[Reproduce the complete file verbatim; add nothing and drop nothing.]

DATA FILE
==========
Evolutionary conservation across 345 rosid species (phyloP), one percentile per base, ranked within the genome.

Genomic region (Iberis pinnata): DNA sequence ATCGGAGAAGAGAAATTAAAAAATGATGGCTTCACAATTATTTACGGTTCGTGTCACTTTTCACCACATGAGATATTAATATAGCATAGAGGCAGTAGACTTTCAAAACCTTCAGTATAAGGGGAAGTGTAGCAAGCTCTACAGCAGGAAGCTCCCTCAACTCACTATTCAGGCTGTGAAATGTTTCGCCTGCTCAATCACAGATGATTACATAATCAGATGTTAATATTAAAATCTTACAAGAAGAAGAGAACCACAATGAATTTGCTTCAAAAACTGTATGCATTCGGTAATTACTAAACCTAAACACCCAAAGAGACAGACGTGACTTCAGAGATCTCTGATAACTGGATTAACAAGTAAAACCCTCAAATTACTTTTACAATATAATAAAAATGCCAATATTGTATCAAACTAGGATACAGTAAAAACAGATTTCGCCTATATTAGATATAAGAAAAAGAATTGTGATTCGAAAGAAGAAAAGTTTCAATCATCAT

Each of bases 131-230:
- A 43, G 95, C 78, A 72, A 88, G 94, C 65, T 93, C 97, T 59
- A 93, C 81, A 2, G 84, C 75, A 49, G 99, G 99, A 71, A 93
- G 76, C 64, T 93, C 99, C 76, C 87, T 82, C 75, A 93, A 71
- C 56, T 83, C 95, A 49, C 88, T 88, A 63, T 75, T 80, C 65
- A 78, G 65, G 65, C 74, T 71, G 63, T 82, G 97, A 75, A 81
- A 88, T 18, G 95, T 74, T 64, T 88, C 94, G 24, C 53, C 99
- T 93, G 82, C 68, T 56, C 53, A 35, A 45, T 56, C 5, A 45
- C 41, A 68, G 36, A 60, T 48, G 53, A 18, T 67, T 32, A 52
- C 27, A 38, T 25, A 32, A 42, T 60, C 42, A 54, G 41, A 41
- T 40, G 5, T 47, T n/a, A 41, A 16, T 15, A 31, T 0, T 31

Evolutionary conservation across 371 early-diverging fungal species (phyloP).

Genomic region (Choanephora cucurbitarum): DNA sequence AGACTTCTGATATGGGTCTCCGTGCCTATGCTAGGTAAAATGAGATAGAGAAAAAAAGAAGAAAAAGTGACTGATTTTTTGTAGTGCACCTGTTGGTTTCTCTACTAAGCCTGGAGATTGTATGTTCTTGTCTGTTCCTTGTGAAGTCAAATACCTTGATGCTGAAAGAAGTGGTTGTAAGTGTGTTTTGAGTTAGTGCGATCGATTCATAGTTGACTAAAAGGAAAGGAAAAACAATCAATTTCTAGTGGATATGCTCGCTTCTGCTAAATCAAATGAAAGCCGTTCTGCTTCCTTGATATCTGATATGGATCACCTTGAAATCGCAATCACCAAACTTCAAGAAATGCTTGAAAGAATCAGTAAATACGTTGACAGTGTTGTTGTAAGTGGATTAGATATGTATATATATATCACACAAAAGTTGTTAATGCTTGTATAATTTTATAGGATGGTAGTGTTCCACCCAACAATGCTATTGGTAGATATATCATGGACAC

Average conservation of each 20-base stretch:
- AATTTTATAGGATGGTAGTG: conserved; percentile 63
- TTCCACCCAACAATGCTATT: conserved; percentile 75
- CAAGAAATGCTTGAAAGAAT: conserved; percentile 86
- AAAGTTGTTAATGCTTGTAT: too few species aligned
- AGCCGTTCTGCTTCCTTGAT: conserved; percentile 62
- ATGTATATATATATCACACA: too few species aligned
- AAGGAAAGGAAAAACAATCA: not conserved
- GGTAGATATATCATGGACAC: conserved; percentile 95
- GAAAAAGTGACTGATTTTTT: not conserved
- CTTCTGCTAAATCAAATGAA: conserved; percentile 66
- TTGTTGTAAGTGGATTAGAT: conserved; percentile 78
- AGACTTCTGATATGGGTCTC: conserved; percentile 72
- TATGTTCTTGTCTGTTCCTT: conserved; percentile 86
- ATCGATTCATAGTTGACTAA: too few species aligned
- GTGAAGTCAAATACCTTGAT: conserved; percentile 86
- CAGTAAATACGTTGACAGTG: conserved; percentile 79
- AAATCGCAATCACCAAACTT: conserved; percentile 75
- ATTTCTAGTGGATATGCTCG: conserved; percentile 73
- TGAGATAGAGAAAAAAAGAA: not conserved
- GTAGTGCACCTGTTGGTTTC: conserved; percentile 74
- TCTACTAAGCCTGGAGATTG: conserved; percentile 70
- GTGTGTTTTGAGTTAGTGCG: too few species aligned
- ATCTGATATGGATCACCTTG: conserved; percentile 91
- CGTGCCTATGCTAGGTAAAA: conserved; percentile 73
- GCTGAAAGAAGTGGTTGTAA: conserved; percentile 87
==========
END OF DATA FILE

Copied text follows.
Evolutionary conservation across 345 rosid species (phyloP), one percentile per base, ranked within the genome.

Genomic region (Iberis pinnata): DNA sequence ATCGGAGAAGAGAAATTAAAAAATGATGGCTTCACAATTATTTACGGTTCGTGTCACTTTTCACCACATGAGATATTAATATAGCATAGAGGCAGTAGACTTTCAAAACCTTCAGTATAAGGGGAAGTGTAGCAAGCTCTACAGCAGGAAGCTCCCTCAACTCACTATTCAGGCTGTGAAATGTTTCGCCTGCTCAATCACAGATGATTACATAATCAGATGTTAATATTAAAATCTTACAAGAAGAAGAGAACCACAATGAATTTGCTTCAAAAACTGTATGCATTCGGTAATTACTAAACCTAAACACCCAAAGAGACAGACGTGACTTCAGAGATCTCTGATAACTGGATTAACAAGTAAAACCCTCAAATTACTTTTACAATATAATAAAAATGCCAATATTGTATCAAACTAGGATACAGTAAAAACAGATTTCGCCTATATTAGATATAAGAAAAAGAATTGTGATTCGAAAGAAGAAAAGTTTCAATCATCAT

Each of bases 131-230:
- A 43, G 95, C 78, A 72, A 88, G 94, C 65, T 93, C 97, T 59
- A 93, C 81, A 2, G 84, C 75, A 49, G 99, G 99, A 71, A 93
- G 76, C 64, T 93, C 99, C 76, C 87, T 82, C 75, A 93, A 71
- C 56, T 83, C 95, A 49, C 88, T 88, A 63, T 75, T 80, C 65
- A 78, G 65, G 65, C 74, T 71, G 63, T 82, G 97, A 75, A 81
- A 88, T 18, G 95, T 74, T 64, T 88, C 94, G 24, C 53, C 99
- T 93, G 82, C 68, T 56, C 53, A 35, A 45, T 56, C 5, A 45
- C 41, A 68, G 36, A 60, T 48, G 53, A 18, T 67, T 32, A 52
- C 27, A 38, T 25, A 32, A 42, T 60, C 42, A 54, G 41, A 41
- T 40, G 5, T 47, T n/a, A 41, A 16, T 15, A 31, T 0, T 31

Evolutionary conservation across 371 early-diverging fungal species (phyloP).

Genomic region (Choanephora cucurbitarum): DNA sequence AGACTTCTGATATGGGTCTCCGTGCCTATGCTAGGTAAAATGAGATAGAGAAAAAAAGAAGAAAAAGTGACTGATTTTTTGTAGTGCACCTGTTGGTTTCTCTACTAAGCCTGGAGATTGTATGTTCTTGTCTGTTCCTTGTGAAGTCAAATACCTTGATGCTGAAAGAAGTGGTTGTAAGTGTGTTTTGAGTTAGTGCGATCGATTCATAGTTGACTAAAAGGAAAGGAAAAACAATCAATTTCTAGTGGATATGCTCGCTTCTGCTAAATCAAATGAAAGCCGTTCTGCTTCCTTGATATCTGATATGGATCACCTTGAAATCGCAATCACCAAACTTCAAGAAATGCTTGAAAGAATCAGTAAATACGTTGACAGTGTTGTTGTAAGTGGATTAGATATGTATATATATATCACACAAAAGTTGTTAATGCTTGTATAATTTTATAGGATGGTAGTGTTCCACCCAACAATGCTATTGGTAGATATATCATGGACAC

Average conservation of each 20-base stretch:
- AATTTTATAGGATGGTAGTG: conserved; percentile 63
- TTCCACCCAACAATGCTATT: conserved; percentile 75
- CAAGAAATGCTTGAAAGAAT: conserved; percentile 86
- AAAGTTGTTAATGCTTGTAT: too few species aligned
- AGCCGTTCTGCTTCCTTGAT: conserved; percentile 62
- ATGTATATATATATCACACA: too few species aligned
- AAGGAAAGGAAAAACAATCA: not conserved
- GGTAGATATATCATGGACAC: conserved; percentile 95
- GAAAAAGTGACTGATTTTTT: not conserved
- CTTCTGCTAAATCAAATGAA: conserved; percentile 66
- TTGTTGTAAGTGGATTAGAT: conserved; percentile 78
- AGACTTCTGATATGGGTCTC: conserved; percentile 72
- TATGTTCTTGTCTGTTCCTT: conserved; percentile 86
- ATCGATTCATAGTTGACTAA: too few species aligned
- GTGAAGTCAAATACCTTGAT: conserved; percentile 86
- CAGTAAATACGTTGACAGTG: conserved; percentile 79
- AAATCGCAATCACCAAACTT: conserved; percentile 75
- ATTTCTAGTGGATATGCTCG: conserved; percentile 73
- TGAGATAGAGAAAAAAAGAA: not conserved
- GTAGTGCACCTGTTGGTTTC: conserved; percentile 74
- TCTACTAAGCCTGGAGATTG: conserved; percentile 70
- GTGTGTTTTGAGTTAGTGCG: too few species aligned
- ATCTGATATGGATCACCTTG: conserved; percentile 91
- CGTGCCTATGCTAGGTAAAA: conserved; percentile 73
- GCTGAAAGAAGTGGTTGTAA: conserved; percentile 87